Interview with the Italian photographer, Luca Tombolini.
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I took this photo a year ago while I was living in Redlands, a small town in Southern California. The whole day was very surreal – a couple friends and I drove deep into the desert to visit Salvation Mountain, an enormous handmade shrine in the middle of nowhere. When the sun began to set we drove home down a straight, flat road; the kind that wavers on the horizon like a hallucination no matter how long you’ve been driving. I was in the back seat fiddling with my camera when I looked up and saw smoke billowing from the side of the road. We slowed, turned our heads in unison, and drove on silently. We couldn’t tell what had happened, but for me this photo (made with a 35mm Canon Rebel Ti) retains the strange tension of that moment.
Tessa Bolsover - 21 years old photographer based in Portland, Oregon.
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This image spawned from two dear friends and I deciding to throw some swift plans together and drive four hours south of the city till we reached an ever-favourite Mountain range. We parked up in the darkness, made a quick coffee to fuel us onwards and started on up the mountain!
It’s rather peculiar to climb a mountain in the dark. There’s very little clues as to what your walking amongst. We heard a few kangaroo’s skip off as we walked into their radar, bar that there was nothing. It’s only on the way back down that you often realise your walking trail was sitting right on the edge of a ridge.
It was about halfway up that we realised something magical was taking place. Once we had cleared the tree line we looked behind us and caught a glimpse of the most brilliant pink skyline. As we kept scaling the sunrise became ever more luminescent. Strangely it only ever got pinker and pinker, until we were flooded in bright, bubblegum pink and looking beyond at the range around us, the whole thing seemed some naturalistic Dr Suess wonderland! I snapped this photo on a Fujifilm X100 and I knew as I took it that it was a magical snap.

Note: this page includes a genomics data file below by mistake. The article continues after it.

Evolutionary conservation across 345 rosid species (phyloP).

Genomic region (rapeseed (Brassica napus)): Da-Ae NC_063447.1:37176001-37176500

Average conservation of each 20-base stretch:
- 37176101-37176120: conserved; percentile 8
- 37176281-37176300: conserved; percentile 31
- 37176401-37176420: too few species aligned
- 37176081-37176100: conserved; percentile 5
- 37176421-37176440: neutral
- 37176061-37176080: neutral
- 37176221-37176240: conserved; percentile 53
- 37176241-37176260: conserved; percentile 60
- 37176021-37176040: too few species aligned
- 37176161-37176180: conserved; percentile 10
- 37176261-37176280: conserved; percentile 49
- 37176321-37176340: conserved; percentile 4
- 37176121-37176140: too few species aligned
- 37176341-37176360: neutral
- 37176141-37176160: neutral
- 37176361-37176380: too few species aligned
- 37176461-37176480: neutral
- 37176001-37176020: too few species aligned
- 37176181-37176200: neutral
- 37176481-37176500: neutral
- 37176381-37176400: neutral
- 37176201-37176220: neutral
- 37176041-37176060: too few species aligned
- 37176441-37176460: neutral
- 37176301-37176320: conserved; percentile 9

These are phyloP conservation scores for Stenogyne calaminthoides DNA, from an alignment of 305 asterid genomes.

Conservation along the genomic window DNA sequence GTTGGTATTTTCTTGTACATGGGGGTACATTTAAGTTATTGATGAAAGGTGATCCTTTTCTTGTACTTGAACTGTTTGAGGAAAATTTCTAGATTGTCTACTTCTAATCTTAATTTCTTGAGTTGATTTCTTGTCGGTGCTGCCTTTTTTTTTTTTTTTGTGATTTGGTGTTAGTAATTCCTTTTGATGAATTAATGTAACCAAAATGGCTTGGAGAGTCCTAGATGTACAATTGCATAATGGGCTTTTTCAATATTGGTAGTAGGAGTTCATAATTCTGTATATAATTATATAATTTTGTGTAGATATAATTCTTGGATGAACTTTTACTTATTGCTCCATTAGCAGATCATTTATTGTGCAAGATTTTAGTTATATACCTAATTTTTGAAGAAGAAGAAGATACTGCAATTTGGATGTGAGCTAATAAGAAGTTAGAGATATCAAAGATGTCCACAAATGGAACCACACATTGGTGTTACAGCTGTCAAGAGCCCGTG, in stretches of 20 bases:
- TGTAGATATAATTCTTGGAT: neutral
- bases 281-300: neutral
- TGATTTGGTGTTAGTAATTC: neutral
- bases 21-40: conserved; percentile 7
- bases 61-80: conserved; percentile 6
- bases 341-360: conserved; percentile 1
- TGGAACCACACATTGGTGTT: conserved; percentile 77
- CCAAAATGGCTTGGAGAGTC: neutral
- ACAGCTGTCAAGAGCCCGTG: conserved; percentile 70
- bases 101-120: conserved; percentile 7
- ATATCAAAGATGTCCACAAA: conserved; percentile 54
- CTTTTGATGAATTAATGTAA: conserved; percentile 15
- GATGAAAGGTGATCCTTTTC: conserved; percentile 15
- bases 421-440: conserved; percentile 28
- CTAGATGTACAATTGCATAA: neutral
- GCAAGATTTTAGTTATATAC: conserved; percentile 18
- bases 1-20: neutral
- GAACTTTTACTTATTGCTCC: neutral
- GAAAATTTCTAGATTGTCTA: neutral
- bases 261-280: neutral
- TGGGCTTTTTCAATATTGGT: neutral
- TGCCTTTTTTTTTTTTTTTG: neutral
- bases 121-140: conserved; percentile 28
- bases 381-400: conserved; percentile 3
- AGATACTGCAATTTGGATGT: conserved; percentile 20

Chris Beecroft, 22 years old photographer based in Perth, Australia
In french, ‘glander’ means waste time, slack off, procrastinate. Do you think your name in french applies to you?
Well, everyone goofs around sometimes, right? I hope so. I don’t really procrastinate much, but there is a lot of structured slacking in my life. Taking weird, long breaks in the middle of my workday to nap or skateboard is an integral part of my process. I would be hugely burnt out and uninspired out if I didn’t fit some time-wasting time into each day. Idk, maybe I’ve been subconsciously shaped by my name. I’m guess okay with that!
Julian Glander - illustrator and animator, currently based in Pittsburgh, Pennsylvania
Amongst other things, Julian is currently working on a game – available real soon : LOVELY WEATHER WE’RE HAVING
“A 3D explorer about weird, cool, beautiful things that sometimes happen in the outdoor world.”